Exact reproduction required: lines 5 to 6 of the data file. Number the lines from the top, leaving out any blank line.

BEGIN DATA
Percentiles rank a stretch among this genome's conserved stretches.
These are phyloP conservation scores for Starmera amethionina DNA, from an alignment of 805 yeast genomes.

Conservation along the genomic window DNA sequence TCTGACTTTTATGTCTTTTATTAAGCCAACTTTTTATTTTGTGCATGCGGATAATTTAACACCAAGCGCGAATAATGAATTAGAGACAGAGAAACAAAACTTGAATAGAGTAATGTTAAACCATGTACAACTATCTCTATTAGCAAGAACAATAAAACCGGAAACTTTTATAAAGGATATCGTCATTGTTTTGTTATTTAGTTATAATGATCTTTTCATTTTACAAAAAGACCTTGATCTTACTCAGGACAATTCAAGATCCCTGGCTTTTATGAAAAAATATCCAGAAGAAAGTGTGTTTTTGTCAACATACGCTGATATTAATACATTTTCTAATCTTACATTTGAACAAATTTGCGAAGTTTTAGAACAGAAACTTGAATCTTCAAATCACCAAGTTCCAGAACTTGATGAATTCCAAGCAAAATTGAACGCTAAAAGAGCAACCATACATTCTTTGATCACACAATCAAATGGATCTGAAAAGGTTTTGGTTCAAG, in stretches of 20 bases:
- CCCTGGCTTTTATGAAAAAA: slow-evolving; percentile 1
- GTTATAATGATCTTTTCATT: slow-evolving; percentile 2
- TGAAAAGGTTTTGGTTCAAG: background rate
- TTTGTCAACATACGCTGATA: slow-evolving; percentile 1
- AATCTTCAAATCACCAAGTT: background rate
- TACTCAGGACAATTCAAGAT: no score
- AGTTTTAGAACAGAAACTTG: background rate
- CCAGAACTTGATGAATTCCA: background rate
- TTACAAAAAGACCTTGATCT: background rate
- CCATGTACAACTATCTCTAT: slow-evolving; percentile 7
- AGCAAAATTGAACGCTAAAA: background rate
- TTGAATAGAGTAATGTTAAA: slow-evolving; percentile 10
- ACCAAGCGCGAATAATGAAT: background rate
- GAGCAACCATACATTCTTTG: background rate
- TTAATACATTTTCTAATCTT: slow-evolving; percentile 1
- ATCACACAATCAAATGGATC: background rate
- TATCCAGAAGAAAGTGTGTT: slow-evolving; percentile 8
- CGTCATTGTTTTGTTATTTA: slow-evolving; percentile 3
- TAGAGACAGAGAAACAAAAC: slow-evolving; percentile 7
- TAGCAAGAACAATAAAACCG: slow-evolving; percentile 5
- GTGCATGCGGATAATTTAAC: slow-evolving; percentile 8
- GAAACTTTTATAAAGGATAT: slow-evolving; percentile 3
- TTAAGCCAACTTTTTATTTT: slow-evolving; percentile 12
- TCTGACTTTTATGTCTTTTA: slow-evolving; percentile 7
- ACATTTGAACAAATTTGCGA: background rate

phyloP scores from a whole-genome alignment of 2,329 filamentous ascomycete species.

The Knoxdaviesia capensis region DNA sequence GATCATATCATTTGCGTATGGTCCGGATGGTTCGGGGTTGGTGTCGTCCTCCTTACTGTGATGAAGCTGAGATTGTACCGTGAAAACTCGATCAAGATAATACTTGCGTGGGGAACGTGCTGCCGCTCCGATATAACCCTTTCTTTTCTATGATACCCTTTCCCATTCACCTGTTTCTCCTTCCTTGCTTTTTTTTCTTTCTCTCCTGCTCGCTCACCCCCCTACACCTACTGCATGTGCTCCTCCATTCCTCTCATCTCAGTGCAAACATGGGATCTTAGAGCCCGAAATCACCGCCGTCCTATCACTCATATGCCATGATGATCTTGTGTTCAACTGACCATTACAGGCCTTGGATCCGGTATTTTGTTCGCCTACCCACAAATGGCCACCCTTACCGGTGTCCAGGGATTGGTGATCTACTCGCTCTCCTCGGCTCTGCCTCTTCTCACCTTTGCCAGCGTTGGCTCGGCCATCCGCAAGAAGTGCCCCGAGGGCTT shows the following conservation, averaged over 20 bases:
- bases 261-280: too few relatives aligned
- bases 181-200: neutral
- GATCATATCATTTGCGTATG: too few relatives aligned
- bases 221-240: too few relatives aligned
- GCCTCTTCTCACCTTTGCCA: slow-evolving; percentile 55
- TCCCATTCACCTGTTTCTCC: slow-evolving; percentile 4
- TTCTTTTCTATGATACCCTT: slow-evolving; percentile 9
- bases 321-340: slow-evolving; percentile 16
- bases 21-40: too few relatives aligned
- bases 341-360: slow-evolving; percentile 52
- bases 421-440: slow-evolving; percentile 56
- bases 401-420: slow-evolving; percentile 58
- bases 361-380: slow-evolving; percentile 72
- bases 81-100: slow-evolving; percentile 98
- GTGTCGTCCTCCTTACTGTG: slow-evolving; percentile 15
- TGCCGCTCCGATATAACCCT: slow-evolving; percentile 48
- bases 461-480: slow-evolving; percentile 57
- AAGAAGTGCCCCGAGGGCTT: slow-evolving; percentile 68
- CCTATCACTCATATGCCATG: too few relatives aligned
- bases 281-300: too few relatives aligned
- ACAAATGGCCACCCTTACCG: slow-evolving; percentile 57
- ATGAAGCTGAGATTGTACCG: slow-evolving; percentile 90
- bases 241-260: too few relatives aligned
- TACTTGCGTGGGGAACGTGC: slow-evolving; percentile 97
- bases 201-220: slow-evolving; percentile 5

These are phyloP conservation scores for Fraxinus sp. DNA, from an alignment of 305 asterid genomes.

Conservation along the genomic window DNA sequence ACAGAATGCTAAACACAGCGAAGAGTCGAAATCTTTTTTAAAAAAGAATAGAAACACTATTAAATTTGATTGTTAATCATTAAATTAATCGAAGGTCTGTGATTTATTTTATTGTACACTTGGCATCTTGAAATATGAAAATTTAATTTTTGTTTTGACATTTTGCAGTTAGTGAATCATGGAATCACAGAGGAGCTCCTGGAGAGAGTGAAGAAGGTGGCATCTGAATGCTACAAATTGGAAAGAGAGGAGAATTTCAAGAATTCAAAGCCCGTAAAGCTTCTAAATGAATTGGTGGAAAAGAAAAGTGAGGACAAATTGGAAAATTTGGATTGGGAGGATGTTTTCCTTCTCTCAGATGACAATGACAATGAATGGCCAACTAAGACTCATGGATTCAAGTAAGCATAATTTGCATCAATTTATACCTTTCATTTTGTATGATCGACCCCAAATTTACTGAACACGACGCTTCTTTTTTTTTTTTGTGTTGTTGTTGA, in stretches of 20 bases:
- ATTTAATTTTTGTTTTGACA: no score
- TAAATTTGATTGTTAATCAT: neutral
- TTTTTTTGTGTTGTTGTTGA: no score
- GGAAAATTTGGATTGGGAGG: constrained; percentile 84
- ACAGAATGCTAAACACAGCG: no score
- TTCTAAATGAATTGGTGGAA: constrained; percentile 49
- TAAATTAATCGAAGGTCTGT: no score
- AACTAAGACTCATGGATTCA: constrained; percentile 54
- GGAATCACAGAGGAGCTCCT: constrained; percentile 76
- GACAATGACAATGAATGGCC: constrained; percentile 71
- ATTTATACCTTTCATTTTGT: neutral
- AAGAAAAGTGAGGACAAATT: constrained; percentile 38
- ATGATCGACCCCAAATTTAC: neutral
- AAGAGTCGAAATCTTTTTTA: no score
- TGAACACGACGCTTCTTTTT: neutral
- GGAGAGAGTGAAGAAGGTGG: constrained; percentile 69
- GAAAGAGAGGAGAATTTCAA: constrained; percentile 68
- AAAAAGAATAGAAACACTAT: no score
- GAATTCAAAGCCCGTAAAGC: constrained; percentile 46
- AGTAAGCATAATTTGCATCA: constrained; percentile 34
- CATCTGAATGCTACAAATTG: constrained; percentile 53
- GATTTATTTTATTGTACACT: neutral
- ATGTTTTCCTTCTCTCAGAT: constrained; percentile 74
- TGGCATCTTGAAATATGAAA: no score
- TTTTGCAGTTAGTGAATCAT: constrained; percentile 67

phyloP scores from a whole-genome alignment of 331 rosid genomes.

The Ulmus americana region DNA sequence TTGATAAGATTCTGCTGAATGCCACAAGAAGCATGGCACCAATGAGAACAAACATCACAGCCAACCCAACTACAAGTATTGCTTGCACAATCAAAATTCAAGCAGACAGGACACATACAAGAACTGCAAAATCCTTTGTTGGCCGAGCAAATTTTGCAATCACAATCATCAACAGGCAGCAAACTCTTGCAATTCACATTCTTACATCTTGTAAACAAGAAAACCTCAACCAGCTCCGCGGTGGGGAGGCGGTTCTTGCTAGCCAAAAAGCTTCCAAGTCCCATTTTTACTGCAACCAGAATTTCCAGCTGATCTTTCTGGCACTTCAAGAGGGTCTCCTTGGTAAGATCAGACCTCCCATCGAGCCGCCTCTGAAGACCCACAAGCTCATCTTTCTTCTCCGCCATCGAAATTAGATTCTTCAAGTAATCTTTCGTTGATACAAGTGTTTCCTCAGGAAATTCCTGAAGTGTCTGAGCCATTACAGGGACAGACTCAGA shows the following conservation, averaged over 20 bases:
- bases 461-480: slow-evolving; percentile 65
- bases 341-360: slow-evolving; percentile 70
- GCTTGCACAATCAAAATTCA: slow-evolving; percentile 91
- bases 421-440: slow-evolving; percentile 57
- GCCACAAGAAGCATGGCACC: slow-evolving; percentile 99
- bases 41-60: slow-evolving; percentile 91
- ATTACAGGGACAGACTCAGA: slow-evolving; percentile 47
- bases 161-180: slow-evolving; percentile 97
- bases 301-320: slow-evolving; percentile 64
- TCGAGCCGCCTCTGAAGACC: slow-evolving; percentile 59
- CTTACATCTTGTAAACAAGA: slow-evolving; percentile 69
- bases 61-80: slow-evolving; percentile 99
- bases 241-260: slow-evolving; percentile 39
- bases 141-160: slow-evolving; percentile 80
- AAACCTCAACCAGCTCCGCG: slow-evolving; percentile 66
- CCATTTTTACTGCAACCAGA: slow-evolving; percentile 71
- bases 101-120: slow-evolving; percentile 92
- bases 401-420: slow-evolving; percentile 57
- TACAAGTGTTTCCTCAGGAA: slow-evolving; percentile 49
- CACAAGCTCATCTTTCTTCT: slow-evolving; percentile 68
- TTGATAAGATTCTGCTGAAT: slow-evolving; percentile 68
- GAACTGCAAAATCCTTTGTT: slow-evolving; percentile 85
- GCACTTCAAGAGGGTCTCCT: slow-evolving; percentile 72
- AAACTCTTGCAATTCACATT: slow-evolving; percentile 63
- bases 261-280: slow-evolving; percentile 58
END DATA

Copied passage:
- GTTATAATGATCTTTTCATT: slow-evolving; percentile 2
- TGAAAAGGTTTTGGTTCAAG: background rate